DEL RIO, Texas—Thousands of Haitians are illegally crossing the southwest border into the United States.
Border Patrol agents have apprehended 15,599 Haitians from January through June this year, according to Customs and Border Protection (CBP) statistics. In the same period last year, 2,097 Haitians were apprehended.
Many of the Haitians left their home country years ago and have been living in South America, according to a Border Patrol agent in the Del Rio Sector, where the vast majority are crossing.
The Epoch Times spoke to several Haitians on July 25, both on the Mexican side of the Rio Grande before they crossed, and on the Del Rio side after they crossed into Texas. That morning, about 350 illegal immigrants were waiting for Border Patrol by the border fence in Del Rio. Most were Haitian.
One Haitian couple said they left Haiti two years ago, and their 9-month-old baby was born in Chile. They plan to live in New York.
One woman said she left Haiti in 2012 and lived in the Dominican Republic. She plans to live in Brooklyn, New York.
Another man left Haiti in October 2016 and flew to Chile. “If you have a family unit, they let you into Chile easily,” he said.
One Haitian man said he left Haiti in September 2019 and went to Brazil first. He’d spent the past four months in Mexico City before crossing the border. He said he has a job lined up in a manufacturing plant in Indianapolis.
Others said they left Haiti four to five years ago.
Just one couple The Epoch Times encountered said they left Haiti recently. Two months ago, they took a boat from Haiti to Chile, then flew to Monterrey, Mexico, before getting on a bus to the border city of Acuña, Mexico, and crossing into Del Rio. They plan to live in Boston.
Acuña, Mexico, has become a hub for migrants from all over the world to converge and then make illegal entry into the United States. It’s less violent than many of the other cartel-controlled border-crossing plazas in Mexico, and the river is walkable.
A port of entry is nearby, but the migrants say it’s easier for them to cross illegally and harder for the United States to turn them away.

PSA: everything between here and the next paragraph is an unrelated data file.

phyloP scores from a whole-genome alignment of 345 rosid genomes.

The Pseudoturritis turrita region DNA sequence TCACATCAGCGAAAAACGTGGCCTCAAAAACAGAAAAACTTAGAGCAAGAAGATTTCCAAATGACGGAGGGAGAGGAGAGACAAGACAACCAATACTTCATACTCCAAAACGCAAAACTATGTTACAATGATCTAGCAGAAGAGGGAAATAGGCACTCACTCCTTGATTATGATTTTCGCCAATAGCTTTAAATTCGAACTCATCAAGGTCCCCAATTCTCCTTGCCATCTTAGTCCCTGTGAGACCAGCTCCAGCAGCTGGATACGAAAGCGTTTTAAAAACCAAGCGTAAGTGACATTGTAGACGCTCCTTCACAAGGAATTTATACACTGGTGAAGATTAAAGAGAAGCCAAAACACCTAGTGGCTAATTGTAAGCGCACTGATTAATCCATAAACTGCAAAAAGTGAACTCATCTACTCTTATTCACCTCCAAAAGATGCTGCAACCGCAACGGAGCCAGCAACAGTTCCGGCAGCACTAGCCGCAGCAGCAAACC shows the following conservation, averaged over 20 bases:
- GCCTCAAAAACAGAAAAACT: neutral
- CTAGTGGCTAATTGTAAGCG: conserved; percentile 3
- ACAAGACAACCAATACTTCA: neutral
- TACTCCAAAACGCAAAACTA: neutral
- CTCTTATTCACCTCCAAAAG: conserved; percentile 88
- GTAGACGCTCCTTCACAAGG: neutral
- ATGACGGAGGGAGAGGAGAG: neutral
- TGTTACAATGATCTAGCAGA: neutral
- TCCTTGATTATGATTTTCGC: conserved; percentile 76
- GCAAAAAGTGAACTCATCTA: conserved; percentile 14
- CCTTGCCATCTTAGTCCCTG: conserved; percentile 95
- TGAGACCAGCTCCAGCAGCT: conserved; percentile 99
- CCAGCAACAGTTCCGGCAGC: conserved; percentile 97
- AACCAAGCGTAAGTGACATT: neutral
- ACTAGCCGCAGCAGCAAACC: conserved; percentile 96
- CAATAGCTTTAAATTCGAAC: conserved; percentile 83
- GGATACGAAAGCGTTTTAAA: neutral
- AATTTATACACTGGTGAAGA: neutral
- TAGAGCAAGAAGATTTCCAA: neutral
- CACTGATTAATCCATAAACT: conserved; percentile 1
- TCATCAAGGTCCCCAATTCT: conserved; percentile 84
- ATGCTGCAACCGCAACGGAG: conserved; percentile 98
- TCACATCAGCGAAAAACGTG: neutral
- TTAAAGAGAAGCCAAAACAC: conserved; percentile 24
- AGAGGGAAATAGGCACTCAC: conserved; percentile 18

On the riverbank in Acuña, The Epoch Times watched 36 Haitians and Cubans cross within 50 minutes.
Many of the Haitians paused to tear up and discard the paperwork they had with them. Passports, visas, and identification cards were strewn all over the ground. They’re told it’s harder to be deported from the United States if one doesn’t bring ID.
A spokesperson from CBP told The Epoch Times that the agency’s top priority is border security.
“When agents encounter an individual that is not in possession of any form of identification, CBP relies on articulable observations that include agent interviews, interactions between other migrants, and systems records checks to help identify the individual’s nationality,” the spokesperson wrote via email.
“Additionally, CBP may contact the migrant’s stated home country consulate to verify identification.”
The spokesperson didn’t explain what happens to an individual who can’t be identified.
Even with identification, the United States has run into difficulties with deporting Haitians, as the country sometimes refuses to take its citizens back.
Pursuant to a 2001 Supreme Court ruling, Zadvydas v. Davis, Immigration and Customs Enforcement is forced to release illegal immigrants who are in detention and ready for deportation after six months if their country of origin won’t accept them or issue travel documents for them.